Zinc Deficiency Exacerbates Loss in Blood-Brain Barrier Integrity Induced by Hyperoxia Measured by Dynamic MRI
ABSTRACT Using dynamic Magnetic Resonance Imaging (dMRI), blood-brain barrier (BBB) permeability (k(PSrho)) and tissue interstitial leakage space (v(e)) were evaluated in zinc-deficient (ZnDF) male weanling Wistar rats following 3 days exposure to hyperoxia (85% O2). Temporal monitoring of T1-weighted MR image changes, following a bolus intravenous injection of gadolinium-DTPA, allowed estimation of BBB integrity. Three-day exposure of hyperoxia caused a marginal loss of BBB integrity, reflected in a slight increase in kPSrho and v(e), observed in both the animals fed adequate zinc (ZnAL) and pair-fed controls (ZnPF). However, zinc deficiency resulted in a significant increase in both kPSrho and v(e), indicating a severely disturbed BBB. In addition MR-visible free water was elevated in ZnDF brains following hyperoxia treatment indicating that a loss of BBB integrity may be associated with neuronal edema. The diminished BBB integrity may be free-radical mediated as the ratio of oxidized to reduced glutathione (GSSG:GSH) was significantly elevated.
- SourceAvailable from: Renee Dufault
[Show abstract] [Hide abstract]
- "Increased hyperactivity is associated with the development of educational difficulties especially in reading . In rats, zinc deficiency along with oxidative stress predisposes the brain to damage by disruption of the blood-brain barrier  and prenatal zinc deficiency has pronounced effects on postnatal metallothionein metabolism, which can persist into adulthood . With respect to consumption of high fructose corn syrup and adverse effect, Molteni et al. , found that a high fat, HFCS diet reduced brain-derived neurotrophic factor (BDNF) neuronal plasticity, and learning in rats. "
ABSTRACT: Among dietary factors, learning and behavior are influenced not only by nutrients, but also by exposure to toxic food contaminants such as mercury that can disrupt metabolic processes and alter neuronal plasticity. Neurons lacking in plasticity are a factor in neurodevelopmental disorders such as autism and mental retardation. Essential nutrients help maintain normal neuronal plasticity. Nutritional deficiencies, including deficiencies in the long chain polyunsaturated fatty acids eicosapentaenoic acid and docosahexaenoic acid, the amino acid methionine, and the trace minerals zinc and selenium, have been shown to influence neuronal function and produce defects in neuronal plasticity, as well as impact behavior in children with attention deficit hyperactivity disorder. Nutritional deficiencies and mercury exposure have been shown to alter neuronal function and increase oxidative stress among children with autism. These dietary factors may be directly related to the development of behavior disorders and learning disabilities. Mercury, either individually or in concert with other factors, may be harmful if ingested in above average amounts or by sensitive individuals. High fructose corn syrup has been shown to contain trace amounts of mercury as a result of some manufacturing processes, and its consumption can also lead to zinc loss. Consumption of certain artificial food color additives has also been shown to lead to zinc deficiency. Dietary zinc is essential for maintaining the metabolic processes required for mercury elimination. Since high fructose corn syrup and artificial food color additives are common ingredients in many foodstuffs, their consumption should be considered in those individuals with nutritional deficits such as zinc deficiency or who are allergic or sensitive to the effects of mercury or unable to effectively metabolize and eliminate it from the body.Behavioral and Brain Functions 10/2009; 5(1):44. DOI:10.1186/1744-9081-5-44 · 2.00 Impact Factor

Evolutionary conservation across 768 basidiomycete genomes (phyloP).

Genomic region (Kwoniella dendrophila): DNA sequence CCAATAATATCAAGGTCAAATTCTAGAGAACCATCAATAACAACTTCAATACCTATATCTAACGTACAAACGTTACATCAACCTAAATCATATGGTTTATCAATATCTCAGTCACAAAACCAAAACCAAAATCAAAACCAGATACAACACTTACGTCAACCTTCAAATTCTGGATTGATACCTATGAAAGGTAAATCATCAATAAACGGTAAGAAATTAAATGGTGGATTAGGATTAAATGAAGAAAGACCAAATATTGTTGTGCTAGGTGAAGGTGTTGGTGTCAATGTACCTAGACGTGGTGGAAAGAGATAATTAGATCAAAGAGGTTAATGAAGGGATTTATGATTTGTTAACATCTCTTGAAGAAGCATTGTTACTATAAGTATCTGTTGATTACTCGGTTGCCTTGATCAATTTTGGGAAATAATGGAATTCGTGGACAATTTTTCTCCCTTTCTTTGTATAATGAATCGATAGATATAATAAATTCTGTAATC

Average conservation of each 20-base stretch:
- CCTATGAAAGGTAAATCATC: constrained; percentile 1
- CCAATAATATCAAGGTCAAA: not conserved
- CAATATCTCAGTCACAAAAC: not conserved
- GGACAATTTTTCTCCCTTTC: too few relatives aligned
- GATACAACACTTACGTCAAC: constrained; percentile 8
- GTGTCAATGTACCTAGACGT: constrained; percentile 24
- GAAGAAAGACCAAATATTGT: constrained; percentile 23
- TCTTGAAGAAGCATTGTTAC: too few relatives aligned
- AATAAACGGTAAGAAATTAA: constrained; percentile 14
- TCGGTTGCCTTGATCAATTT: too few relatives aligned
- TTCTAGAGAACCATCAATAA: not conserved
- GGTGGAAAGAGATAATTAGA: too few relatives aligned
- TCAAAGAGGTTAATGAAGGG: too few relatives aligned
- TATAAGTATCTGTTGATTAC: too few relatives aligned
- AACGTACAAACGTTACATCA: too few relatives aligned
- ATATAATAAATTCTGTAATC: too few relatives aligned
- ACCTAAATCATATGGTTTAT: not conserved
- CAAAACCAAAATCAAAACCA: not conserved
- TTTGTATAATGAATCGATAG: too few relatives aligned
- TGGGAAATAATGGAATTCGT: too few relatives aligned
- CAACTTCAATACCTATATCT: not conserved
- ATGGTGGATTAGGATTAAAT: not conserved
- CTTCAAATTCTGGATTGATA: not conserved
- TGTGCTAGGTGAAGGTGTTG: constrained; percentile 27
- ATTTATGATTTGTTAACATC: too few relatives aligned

Article: Oxidative stress in autism [Show abstract] [Hide abstract]
ABSTRACT: STATEMENT OF PURPOSE: Indirect markers are consistent with greater oxidative stress in autism. They include greater free-radical production, impaired energetics and cholinergics, and higher excitotoxic markers. Brain and gut, both abnormal in autism, are particularly sensitive to oxidative injury. Higher red-cell lipid peroxides and urinary isoprostanes in autism signify greater oxidative damage to biomolecules. A preliminary study found accelerated lipofuscin deposition--consistent with oxidative injury to autistic brain in cortical areas serving language and communication. Double-blind, placebo-controlled trials of potent antioxidants--vitamin C or carnosine--significantly improved autistic behavior. Benefits from these and other nutritional interventions may be due to reduction of oxidative stress. Understanding the role of oxidative stress may help illuminate the pathophysiology of autism, its environmental and genetic influences, new treatments, and prevention. OBJECTIVES: Upon completion of this article, participants should be able to: 1. Be aware of laboratory and clinical evidence of greater oxidative stress in autism. 2. Understand how gut, brain, nutritional, and toxic status in autism are consistent with greater oxidative stress. 3. Describe how anti-oxidant nutrients are used in the contemporary treatment of autism.Alternative therapies in health and medicine 01/2005; 11(1):19. · 1.14 Impact Factor